Wetlands Ecology and Management

, Volume 18, Issue 5, pp 573–586 | Cite as

Tropical wetlands: seasonal hydrologic pulsing, carbon sequestration, and methane emissions

  • William J. Mitsch
  • Amanda Nahlik
  • Piotr Wolski
  • Blanca Bernal
  • Li Zhang
  • Lars Ramberg
Original Paper


This paper summarizes the importance of climate on tropical wetlands. Regional hydrology and carbon dynamics in many of these wetlands could shift with dramatic changes in these major carbon storages if the inter-tropical convergence zone (ITCZ) were to change in its annual patterns. The importance of seasonal pulsing hydrology on many tropical wetlands, which can be caused by watershed activities, orographic features, or monsoonal pulses from the ITCZ, is illustrated by both annual and 30-year patterns of hydrology in the Okavango Delta in southern Africa. Current studies on carbon biogeochemistry in Central America are attempting to determine the rates of carbon sequestration in tropical wetlands compared to temperate wetlands and the effects of hydrologic conditions on methane generation in these wetlands. Using the same field and lab techniques, we estimated that a humid tropical wetland in Costa Rica accumulated 255 g C m−2 year−1 in the past 42 years, 80% more than a similar temperate wetland in Ohio that accumulated 142 g C m−2 year−1 over the same period. Methane emissions averaged 1,080 mg-C m−2 day−1 in a seasonally pulsed wetland in western Costa Rica, a rate higher than methane emission rates measured over the same period from humid tropic wetlands in eastern Costa Rica (120–278 mg-C m−2 day−1). Tropical wetlands are often tuned to seasonal pulses of water caused by the seasonal movement of the ITCZ and are the most likely to be have higher fire frequency and changed methane emissions and carbon oxidation if the ITCZ were to change even slightly.


Botswana Carbon sequestration Climate change Costa Rica Fire ecology Inter-tropical convergence zone (ITCZ) Methane emissions Monsoonal wetlands Okavango Delta Pulsing hydrology Tropical swamps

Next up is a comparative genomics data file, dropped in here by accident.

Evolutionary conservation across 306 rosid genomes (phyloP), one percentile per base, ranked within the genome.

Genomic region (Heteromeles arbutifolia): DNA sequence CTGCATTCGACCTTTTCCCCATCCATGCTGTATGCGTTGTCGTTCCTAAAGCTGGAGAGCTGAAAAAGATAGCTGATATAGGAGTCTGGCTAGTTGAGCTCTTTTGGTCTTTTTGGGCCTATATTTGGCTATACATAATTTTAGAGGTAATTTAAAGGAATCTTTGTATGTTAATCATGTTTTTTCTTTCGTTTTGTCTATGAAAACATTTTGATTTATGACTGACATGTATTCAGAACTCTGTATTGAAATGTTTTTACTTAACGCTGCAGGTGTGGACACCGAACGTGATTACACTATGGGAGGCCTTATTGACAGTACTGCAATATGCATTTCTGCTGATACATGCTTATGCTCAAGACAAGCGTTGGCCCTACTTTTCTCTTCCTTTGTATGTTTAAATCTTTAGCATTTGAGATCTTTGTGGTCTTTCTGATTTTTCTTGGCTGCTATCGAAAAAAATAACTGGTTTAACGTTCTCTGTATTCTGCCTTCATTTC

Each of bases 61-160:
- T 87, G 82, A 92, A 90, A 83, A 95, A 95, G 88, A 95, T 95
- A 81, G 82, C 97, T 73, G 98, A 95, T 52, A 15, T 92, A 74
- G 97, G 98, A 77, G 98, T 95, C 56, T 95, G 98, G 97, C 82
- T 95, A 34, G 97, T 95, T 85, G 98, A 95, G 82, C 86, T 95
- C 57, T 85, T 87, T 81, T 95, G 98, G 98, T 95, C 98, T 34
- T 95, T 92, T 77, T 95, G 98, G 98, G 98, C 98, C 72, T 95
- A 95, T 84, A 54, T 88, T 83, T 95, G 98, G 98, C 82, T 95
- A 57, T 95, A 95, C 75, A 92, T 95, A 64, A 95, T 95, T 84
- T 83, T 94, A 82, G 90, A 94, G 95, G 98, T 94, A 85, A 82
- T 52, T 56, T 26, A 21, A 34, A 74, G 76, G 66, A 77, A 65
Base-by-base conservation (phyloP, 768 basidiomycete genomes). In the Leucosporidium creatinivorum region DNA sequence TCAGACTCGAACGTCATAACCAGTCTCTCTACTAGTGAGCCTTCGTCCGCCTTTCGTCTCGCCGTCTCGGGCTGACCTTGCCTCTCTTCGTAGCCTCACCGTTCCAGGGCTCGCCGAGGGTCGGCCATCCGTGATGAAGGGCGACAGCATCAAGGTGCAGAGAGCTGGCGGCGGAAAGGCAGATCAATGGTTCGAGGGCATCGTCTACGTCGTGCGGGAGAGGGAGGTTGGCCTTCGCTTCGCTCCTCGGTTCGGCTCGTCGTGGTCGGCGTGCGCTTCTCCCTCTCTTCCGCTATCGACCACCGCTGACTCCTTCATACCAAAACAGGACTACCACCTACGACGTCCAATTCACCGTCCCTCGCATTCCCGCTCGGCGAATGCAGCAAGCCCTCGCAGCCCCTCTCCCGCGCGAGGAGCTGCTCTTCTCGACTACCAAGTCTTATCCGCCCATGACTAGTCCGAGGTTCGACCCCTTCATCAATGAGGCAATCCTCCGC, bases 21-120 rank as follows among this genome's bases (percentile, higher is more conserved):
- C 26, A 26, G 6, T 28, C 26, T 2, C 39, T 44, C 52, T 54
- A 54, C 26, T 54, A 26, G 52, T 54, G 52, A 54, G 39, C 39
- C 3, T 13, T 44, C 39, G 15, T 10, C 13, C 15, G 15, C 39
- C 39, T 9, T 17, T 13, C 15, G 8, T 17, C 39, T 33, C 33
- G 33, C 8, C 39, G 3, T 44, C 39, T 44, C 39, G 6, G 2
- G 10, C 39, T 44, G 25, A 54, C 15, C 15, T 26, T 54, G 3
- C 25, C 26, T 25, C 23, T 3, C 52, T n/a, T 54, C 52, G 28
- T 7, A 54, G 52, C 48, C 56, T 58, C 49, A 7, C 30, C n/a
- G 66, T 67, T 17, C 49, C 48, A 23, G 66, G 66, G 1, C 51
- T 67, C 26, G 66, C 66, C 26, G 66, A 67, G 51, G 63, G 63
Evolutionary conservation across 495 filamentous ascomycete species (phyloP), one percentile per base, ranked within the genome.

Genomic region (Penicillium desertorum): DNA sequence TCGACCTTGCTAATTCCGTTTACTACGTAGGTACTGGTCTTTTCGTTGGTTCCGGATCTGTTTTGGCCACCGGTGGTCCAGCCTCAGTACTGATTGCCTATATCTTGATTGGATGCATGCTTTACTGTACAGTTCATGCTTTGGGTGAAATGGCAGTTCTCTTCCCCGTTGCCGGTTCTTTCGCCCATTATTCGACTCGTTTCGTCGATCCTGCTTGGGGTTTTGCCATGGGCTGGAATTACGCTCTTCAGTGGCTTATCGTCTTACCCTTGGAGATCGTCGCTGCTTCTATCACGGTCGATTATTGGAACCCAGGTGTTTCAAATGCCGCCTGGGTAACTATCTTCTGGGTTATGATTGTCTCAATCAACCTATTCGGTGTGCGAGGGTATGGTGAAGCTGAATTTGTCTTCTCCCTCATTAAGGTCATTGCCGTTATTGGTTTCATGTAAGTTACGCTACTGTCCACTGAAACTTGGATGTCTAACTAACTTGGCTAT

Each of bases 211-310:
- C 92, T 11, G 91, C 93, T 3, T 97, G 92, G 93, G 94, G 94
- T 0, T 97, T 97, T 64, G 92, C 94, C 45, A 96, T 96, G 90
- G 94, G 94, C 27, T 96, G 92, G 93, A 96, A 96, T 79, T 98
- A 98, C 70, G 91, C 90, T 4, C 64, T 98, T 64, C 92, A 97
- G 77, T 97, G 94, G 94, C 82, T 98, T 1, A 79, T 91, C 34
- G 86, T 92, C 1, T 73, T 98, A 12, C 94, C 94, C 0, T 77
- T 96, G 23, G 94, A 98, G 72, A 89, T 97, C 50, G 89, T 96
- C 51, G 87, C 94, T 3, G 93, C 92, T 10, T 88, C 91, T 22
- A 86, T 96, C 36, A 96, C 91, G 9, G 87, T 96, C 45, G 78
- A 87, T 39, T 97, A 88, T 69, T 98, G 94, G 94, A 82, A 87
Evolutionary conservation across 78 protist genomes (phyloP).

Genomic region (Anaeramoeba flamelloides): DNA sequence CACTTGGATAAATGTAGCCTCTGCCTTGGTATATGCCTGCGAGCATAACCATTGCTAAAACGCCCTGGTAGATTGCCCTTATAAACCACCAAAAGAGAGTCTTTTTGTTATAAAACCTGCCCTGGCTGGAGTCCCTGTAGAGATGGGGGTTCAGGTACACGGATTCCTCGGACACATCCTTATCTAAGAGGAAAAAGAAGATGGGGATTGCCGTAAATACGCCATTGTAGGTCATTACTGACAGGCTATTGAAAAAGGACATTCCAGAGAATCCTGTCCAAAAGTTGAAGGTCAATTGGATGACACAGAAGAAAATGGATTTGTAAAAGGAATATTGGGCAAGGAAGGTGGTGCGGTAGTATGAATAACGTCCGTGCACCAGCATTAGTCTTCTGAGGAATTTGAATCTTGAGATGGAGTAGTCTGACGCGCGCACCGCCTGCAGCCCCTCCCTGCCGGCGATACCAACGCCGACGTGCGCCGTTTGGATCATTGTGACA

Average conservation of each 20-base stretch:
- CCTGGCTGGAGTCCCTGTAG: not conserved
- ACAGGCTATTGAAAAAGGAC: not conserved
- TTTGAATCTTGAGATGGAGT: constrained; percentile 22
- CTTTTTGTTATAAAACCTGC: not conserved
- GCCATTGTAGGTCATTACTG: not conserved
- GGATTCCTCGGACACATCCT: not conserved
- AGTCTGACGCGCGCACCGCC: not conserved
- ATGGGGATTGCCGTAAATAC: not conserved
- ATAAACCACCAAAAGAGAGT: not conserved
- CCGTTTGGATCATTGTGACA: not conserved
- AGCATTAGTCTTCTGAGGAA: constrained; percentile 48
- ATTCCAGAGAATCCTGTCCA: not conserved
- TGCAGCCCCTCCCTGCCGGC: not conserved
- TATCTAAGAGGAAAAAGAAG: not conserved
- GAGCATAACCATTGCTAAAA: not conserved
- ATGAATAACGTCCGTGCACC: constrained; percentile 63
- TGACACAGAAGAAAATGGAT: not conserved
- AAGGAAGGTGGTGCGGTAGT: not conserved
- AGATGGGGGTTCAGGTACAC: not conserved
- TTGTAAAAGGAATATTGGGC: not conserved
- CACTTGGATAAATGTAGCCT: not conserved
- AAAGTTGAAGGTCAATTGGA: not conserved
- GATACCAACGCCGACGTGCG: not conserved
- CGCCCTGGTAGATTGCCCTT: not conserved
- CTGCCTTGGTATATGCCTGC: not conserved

This research was partially supported by the U.S. Department of Energy Grant DE-FG02-04ER63834 (EARTH University/OSU Program on Collaborative Environmental Research in the Humid Tropics; D Hansen, PI); the U.S. Environmental Protection Agency grant EM-83329801-0 (Olentangy River Wetland Research Park: Teaching, research and outreach; W Mitsch, PI); a 2007 Fulbright Senior Specialist grant (Project 2426 to WJ Mitsch) for collaboration with the Harry Oppenheimer Okavango Research Centre, University of Botswana; and by support from the Olentangy River Wetland Research Park, The Ohio State University. We were assisted in so many ways by Bert Kohlmann, Carlos Hernandez, and Jane Yeomans of EARTH University, Costa Rica; by John Holm, University of Botswana; and by Dave Klarer, Old Woman Creek National Estuarine Research Reserve, Huron, Ohio, USA. This paper is based on an invited presentation at the Society of Wetland Scientists (SWS) 2007 conference in Sacramento, CA. Anne Mischo kindly prepared some of the illustrations. Olentangy River Wetland Research Park Publication 2010–001.


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Copyright information

© Springer Science+Business Media B.V. 2009

Authors and Affiliations

  • William J. Mitsch
    • 1
  • Amanda Nahlik
    • 1
  • Piotr Wolski
    • 2
  • Blanca Bernal
    • 1
  • Li Zhang
    • 1
  • Lars Ramberg
    • 2
  1. 1.Wilma H. Schiermeier Olentangy River Wetland Research Park, School of Environment and Natural ResourcesThe Ohio State UniversityColumbusUSA
  2. 2.Harry Oppenheimer Okavango Research CentreUniversity of BotswanaMaunBotswana

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